The US government has blessed us with the ability to deduct our mortgage interest expense from our income, thereby lowering our tax liability. If you go to Canada, Australia, Asia, and Europe, there is no such benefit. At least they’ve got cheap healthcare!
Given the US has a progressive tax system, the higher your income, the more valuable your mortgage interest income deduction. Homeownership with a mortgage is absolutely the best tax shield for everyday folks out there. I knew my income would rise over time and wanted to match the timing of my home purchase when I entered the 28% tax bracket.
Take a look at the latest marginal tax rates for singles and married couples.
Single Filing Status For 2015
- 10% on taxable income from $0 to $9,075, plus
- 15% on taxable income over $9,075 to $36,900, plus
- 25% on taxable income over $36,900 to $89,350, plus
- 28% on taxable income over $89,350 to $186,350, plus
- 33% on taxable income over $186,350 to $405,100, plus
- 35% on taxable income over $405,100 to $406,750, plus
- 39.6% on taxable income over $406,750.
Married Filing Jointly or Qualifying Widow(er) Filing Status For 2015
- 10% on taxable income from $0 to $18,150, plus
- 15% on taxable income over $18,150 to $73,800, plus
- 25% on taxable income over $73,800 to $148,850, plus
- 28% on taxable income over $148,850 to $226,850, plus
- 33% on taxable income over $226,850 to $405,100, plus
- 35% on taxable income over $405,100 to $457,600, plus
- 39.6% on taxable income over $457,600.
What’s important to note is that if you are in the top tax bracket, you get 39.6 cents back for every one dollar in interest you pay on your mortgage.
If you also pay State tax, you can see how your marginal tax rate can easily reach 45% on your last dollar of income earned! The beauty of the mortgage interest deduction is that it applies to your marginal income, and therefore your highest marginal tax rate.
For those in the 15% Federal tax bracket or below, I would not rush to buy a home. There are more costs to ownership that just a mortgage and property taxes and you’ll qualify for the standard deduction. When you’re in the 25% marginal tax bracket, that’s when homeownership starts making more sense provided you follow the 30/30 rule for home buying.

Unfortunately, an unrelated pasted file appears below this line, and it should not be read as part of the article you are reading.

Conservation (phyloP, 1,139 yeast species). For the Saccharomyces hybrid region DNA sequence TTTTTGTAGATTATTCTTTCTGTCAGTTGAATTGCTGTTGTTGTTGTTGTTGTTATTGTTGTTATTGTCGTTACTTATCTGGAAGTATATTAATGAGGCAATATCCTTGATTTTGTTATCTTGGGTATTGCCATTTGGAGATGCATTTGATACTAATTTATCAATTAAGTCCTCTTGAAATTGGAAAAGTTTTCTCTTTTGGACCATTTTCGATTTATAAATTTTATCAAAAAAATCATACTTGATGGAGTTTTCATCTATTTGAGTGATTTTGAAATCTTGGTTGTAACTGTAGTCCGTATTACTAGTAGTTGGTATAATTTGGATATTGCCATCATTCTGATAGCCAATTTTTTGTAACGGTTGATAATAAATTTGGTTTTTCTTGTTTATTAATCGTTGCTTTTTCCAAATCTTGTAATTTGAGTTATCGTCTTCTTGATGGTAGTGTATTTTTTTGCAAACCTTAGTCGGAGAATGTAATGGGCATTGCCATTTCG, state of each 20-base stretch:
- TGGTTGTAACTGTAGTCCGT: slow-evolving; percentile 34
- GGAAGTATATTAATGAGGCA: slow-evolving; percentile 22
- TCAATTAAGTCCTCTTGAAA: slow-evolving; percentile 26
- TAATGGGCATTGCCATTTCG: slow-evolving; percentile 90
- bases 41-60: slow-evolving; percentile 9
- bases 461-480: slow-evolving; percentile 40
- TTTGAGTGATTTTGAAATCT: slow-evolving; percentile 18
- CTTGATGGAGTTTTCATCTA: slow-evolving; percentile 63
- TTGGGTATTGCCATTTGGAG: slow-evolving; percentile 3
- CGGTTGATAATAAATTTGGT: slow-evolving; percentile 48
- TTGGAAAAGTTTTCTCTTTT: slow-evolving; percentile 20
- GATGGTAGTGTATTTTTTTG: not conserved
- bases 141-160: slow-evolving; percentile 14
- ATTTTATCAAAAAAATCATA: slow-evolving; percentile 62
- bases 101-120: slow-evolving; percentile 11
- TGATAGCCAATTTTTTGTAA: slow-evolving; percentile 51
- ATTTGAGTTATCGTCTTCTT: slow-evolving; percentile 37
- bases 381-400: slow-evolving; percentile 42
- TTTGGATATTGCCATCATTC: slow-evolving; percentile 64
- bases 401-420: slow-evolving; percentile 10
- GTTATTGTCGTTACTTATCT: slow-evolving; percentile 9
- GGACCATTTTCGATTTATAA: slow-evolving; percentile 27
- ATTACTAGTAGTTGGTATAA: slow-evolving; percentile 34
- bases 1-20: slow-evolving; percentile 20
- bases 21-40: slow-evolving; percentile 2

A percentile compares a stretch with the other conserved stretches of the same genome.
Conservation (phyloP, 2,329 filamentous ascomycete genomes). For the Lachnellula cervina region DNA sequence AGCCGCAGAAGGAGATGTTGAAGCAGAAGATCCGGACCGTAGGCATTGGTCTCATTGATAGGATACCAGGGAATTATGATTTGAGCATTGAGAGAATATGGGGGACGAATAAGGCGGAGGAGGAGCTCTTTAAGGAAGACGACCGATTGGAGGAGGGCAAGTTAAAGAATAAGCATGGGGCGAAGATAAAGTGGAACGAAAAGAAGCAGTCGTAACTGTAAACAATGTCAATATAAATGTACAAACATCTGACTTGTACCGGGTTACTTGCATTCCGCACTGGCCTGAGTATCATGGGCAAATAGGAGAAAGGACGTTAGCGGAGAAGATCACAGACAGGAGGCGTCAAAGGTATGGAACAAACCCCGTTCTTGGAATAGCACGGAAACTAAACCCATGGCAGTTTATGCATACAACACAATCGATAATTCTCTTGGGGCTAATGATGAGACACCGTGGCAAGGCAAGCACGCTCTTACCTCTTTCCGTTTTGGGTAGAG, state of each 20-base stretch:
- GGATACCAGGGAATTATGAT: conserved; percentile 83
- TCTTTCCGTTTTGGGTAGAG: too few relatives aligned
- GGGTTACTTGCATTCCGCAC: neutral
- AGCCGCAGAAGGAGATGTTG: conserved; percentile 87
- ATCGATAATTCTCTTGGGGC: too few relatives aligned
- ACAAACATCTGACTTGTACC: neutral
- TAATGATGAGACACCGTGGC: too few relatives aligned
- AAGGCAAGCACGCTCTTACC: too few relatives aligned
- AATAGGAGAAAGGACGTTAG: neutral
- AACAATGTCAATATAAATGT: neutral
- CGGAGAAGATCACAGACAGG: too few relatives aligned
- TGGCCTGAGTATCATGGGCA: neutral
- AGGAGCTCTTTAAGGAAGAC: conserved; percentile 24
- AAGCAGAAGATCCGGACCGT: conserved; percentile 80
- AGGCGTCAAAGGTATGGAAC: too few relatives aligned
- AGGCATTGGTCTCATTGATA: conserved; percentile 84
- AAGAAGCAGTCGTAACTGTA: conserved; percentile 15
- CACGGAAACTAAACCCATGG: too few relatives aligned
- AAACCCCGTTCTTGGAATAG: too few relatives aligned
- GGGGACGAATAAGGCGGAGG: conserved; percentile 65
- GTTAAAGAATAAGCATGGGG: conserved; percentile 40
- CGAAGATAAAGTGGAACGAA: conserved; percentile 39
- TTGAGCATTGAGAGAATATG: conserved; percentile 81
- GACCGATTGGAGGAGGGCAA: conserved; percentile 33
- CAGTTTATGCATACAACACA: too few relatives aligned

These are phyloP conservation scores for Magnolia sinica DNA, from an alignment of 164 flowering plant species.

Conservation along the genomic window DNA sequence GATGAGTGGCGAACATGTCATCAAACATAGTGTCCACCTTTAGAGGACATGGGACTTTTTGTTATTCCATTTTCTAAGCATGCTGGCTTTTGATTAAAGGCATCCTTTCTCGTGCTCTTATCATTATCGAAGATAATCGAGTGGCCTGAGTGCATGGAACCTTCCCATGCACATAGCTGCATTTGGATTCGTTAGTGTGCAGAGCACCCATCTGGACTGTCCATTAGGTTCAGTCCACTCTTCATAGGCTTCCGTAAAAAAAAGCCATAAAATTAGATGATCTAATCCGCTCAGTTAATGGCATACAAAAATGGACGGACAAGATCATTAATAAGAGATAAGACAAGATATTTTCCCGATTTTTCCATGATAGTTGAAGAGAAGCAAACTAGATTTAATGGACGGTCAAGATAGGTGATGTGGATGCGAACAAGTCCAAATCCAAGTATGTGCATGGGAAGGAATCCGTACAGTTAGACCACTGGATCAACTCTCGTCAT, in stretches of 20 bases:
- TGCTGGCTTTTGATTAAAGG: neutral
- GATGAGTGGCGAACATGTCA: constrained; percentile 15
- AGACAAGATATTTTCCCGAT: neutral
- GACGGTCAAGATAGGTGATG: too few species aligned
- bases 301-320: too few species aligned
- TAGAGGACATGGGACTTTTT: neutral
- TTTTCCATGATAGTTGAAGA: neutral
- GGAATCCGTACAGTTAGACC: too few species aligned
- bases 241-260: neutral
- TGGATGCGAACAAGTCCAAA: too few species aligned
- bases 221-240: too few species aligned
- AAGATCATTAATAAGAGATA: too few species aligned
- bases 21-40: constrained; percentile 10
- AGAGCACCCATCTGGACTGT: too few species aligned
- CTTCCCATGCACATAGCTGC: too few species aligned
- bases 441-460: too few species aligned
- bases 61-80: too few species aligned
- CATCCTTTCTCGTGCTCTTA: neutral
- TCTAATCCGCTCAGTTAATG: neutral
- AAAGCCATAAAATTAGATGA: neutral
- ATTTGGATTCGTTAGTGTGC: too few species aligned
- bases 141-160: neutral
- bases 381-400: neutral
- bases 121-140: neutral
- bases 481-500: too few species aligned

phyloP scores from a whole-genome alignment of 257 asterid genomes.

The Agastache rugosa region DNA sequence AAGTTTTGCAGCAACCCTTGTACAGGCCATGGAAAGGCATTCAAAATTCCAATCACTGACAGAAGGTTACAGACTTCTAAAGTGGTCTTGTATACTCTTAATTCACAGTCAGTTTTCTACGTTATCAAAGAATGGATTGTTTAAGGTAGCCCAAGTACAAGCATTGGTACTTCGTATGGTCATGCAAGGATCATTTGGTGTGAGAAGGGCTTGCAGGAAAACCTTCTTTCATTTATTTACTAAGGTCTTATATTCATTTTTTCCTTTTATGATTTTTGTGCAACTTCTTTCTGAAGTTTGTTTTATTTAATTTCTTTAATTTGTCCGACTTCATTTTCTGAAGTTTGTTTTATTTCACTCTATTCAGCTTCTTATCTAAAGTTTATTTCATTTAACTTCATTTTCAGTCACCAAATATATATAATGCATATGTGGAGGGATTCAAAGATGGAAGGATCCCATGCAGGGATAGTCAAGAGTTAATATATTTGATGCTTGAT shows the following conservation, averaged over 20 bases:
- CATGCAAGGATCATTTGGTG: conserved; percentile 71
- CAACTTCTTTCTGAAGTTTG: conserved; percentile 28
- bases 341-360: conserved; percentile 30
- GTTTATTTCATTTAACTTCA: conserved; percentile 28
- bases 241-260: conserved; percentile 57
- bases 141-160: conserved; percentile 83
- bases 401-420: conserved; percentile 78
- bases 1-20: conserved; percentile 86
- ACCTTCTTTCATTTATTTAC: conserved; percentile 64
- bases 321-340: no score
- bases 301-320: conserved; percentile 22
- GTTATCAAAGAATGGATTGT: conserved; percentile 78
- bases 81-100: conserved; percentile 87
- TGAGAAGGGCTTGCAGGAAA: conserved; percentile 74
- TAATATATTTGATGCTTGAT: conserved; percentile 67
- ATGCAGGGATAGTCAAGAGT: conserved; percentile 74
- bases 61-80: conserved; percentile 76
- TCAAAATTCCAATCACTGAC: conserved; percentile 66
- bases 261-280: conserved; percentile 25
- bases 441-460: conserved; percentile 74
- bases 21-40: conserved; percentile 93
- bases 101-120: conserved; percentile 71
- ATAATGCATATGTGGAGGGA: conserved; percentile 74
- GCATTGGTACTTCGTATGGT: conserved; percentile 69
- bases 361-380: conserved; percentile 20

HOMEOWNERSHIP IS WORTH MORE TO HIGHER INCOME EARNERS
Example #1: Say you earned $588,350 in 2015. Your income from $388,350 to $588,350 will be taxed at a 35% Federal Tax rate. If you paid $50,000 in mortgage interest for 2012, you get to reduce your taxable income by $50,000 from $588,350 to $533,350. As a result, you are paying $50,000 X 35% = $17,500 less in Federal taxes!
Example #2: Say you earned $85,500 in 2015. About $50,000 of your income will be taxed at a 25% federal tax rate. If you somehow managed to pay $50,000 of mortgage interest for 2015, your taxable income is only $35,500. As a result, you are paying $50,000 X 25% = $12,500 less in Federal taxes.
Analysis: As a lower income earner, the mortgage interest tax shield is worth $5,000 or 29% LESS than someone who makes more, even though the lower income earner paid the same amount of mortgage interest! One can therefore conclude that owning a home with a mortgage is more beneficial for those who have higher incomes. One can also conclude there is an asymmetric benefit for those who have higher incomes.
INCOME PHASEOUT WARNING
In a perfect world, the above example will hold true. Unfortunately, we live in a world where the government discriminates between different income groups. The rules are complex and have created massive multi-billion dollar industries to help decipher and administer such rules e.g. tax law, tax help, accounting.
If you have an adjusted gross income of over $166,800, your mortgage interest starts to get phased out. For every $100 of income over $166,800 you lose $3 of itemized deduction X 33.3% up to a maximum loss of 80 percent of your itemized deductions. Talk about another overly complicated rule the IRS/government has implemented!
Example: You make $266,800 and you have $50,000 in mortgage interest deductions. Take $266,800 – $166,800 = $100,000. Then take $100,000 X 3% = $3,000. Finally, take $3,000 X 33.3% = $999. You can now only deduct $49,001 ($50,000 – $999) from your income instead of originally $50,000.